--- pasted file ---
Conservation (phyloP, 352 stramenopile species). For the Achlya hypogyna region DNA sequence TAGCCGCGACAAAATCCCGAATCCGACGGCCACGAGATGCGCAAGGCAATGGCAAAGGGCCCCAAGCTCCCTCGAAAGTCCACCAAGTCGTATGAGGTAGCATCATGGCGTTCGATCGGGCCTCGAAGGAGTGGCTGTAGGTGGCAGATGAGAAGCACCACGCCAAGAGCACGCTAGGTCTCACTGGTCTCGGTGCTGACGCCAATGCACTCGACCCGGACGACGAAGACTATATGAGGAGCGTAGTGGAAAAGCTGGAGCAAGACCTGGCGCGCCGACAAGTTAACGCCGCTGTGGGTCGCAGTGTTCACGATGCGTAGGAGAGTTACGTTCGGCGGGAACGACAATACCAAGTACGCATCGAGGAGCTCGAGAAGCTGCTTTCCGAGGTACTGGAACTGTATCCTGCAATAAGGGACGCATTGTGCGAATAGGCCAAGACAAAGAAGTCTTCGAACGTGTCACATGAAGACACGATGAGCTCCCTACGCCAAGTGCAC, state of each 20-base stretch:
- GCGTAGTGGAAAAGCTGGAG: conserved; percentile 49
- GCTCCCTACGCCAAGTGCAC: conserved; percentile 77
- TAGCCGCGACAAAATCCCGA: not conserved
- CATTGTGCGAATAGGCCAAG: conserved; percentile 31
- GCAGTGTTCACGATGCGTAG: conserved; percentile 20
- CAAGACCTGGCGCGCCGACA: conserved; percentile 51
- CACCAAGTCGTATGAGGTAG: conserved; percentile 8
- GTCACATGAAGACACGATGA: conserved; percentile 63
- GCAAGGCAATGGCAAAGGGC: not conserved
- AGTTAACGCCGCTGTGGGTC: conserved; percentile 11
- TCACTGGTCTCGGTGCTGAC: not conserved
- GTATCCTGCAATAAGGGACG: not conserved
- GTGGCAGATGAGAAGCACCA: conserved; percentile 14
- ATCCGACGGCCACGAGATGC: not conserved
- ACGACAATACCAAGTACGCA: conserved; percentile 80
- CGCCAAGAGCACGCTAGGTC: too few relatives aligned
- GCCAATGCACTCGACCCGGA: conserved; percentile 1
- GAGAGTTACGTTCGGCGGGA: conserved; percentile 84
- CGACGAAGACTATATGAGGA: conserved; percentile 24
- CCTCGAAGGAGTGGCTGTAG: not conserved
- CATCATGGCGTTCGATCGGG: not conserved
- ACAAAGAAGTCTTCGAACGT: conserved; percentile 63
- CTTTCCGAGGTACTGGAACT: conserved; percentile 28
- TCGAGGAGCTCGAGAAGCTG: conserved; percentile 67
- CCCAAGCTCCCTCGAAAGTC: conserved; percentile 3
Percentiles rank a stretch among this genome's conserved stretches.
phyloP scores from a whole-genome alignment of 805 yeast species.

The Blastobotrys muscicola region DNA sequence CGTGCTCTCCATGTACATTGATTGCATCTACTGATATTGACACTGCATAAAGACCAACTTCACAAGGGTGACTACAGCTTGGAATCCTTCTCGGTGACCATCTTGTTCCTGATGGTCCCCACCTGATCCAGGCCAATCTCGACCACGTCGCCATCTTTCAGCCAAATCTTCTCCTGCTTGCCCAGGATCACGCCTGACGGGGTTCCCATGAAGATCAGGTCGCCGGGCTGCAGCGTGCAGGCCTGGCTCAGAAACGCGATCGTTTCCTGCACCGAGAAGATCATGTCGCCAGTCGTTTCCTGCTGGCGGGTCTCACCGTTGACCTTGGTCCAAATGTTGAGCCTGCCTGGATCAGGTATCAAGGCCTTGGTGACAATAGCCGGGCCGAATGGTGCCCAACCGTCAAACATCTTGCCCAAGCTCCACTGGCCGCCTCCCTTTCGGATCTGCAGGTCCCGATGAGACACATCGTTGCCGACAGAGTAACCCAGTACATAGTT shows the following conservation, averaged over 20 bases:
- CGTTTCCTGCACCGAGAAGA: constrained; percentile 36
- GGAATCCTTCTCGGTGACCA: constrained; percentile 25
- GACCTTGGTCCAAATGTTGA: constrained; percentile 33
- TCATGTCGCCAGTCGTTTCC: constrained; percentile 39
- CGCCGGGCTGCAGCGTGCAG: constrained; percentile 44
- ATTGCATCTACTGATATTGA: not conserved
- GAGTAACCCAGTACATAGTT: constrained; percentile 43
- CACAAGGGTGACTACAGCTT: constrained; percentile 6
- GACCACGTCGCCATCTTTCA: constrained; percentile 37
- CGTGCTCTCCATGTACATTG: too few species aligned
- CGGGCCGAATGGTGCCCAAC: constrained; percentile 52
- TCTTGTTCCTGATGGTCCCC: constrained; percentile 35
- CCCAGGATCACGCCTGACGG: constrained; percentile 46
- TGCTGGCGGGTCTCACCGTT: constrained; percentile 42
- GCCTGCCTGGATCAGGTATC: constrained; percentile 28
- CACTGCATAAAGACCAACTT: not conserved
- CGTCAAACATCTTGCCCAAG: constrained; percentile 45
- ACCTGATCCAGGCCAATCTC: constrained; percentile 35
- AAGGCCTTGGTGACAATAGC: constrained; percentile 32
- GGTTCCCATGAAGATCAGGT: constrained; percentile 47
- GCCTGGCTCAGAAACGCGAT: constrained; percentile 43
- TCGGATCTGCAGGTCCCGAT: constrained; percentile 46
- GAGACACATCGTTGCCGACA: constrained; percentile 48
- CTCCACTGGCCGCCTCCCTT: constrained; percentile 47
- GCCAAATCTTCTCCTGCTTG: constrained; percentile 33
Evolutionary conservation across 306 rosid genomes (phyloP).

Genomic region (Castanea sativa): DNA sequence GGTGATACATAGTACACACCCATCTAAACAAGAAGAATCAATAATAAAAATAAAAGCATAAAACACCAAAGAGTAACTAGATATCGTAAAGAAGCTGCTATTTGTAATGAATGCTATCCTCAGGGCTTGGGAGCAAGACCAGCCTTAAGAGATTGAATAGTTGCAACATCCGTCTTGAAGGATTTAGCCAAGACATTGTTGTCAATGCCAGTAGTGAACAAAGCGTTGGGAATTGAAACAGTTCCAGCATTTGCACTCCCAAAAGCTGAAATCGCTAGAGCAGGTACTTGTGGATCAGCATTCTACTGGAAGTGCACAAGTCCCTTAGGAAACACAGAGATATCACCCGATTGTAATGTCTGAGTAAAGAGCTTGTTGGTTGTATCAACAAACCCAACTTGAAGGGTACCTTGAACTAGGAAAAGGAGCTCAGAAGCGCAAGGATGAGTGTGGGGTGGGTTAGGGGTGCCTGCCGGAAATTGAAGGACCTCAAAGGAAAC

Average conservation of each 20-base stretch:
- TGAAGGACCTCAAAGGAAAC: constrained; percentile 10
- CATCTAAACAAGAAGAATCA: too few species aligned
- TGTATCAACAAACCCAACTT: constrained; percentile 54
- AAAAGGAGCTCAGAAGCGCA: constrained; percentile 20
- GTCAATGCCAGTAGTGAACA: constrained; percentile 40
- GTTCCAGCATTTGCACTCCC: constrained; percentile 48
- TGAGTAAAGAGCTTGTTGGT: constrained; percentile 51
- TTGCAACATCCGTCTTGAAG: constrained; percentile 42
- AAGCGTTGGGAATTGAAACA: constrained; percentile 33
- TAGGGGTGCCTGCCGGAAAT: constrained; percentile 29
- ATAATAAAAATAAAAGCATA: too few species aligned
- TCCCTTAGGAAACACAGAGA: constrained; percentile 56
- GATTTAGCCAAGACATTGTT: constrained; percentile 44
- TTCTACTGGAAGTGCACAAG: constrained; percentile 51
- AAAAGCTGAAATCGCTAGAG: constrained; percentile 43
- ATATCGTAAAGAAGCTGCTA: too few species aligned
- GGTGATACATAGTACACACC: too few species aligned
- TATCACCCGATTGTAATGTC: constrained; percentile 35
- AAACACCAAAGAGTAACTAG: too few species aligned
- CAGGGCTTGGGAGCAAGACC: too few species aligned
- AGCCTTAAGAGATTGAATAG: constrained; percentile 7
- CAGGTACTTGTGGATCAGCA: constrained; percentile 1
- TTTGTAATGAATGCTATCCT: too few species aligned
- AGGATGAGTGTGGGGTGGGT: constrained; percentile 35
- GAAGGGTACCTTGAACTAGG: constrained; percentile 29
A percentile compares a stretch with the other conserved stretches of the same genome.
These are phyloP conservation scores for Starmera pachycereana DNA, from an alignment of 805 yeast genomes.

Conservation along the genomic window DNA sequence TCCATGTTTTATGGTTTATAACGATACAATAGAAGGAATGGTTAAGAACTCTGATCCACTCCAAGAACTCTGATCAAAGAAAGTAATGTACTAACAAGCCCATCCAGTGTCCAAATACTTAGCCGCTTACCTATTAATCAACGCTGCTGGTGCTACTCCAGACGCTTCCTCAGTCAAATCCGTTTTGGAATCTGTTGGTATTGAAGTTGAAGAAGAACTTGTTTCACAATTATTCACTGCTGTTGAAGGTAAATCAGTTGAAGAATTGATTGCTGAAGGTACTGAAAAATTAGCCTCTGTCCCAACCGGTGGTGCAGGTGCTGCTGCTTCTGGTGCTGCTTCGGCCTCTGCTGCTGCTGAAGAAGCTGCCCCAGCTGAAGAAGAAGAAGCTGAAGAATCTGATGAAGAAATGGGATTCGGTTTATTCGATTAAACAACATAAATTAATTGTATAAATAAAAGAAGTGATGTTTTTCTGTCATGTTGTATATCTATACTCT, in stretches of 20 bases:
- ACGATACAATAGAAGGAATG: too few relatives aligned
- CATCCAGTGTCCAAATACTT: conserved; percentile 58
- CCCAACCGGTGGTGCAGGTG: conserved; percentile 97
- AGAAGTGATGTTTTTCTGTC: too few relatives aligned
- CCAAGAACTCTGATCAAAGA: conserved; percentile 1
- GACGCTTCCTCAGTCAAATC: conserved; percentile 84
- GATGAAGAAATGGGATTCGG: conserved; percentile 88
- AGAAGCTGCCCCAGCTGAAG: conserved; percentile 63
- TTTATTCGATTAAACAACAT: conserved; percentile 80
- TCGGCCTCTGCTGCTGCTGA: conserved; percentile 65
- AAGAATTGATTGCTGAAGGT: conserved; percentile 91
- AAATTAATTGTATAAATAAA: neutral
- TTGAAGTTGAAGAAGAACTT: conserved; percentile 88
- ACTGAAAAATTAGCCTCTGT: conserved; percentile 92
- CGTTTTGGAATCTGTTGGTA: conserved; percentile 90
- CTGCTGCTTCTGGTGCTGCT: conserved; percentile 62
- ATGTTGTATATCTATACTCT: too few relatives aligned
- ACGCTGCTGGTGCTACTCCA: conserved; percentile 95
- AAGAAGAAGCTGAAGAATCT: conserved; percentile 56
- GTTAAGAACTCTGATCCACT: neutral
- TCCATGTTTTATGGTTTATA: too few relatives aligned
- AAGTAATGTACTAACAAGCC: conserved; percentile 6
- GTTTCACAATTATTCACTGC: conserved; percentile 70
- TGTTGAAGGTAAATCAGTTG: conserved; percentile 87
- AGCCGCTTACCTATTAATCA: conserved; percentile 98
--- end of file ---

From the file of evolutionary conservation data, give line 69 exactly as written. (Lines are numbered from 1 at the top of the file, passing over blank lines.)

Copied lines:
- TCCCTTAGGAAACACAGAGA: constrained; percentile 56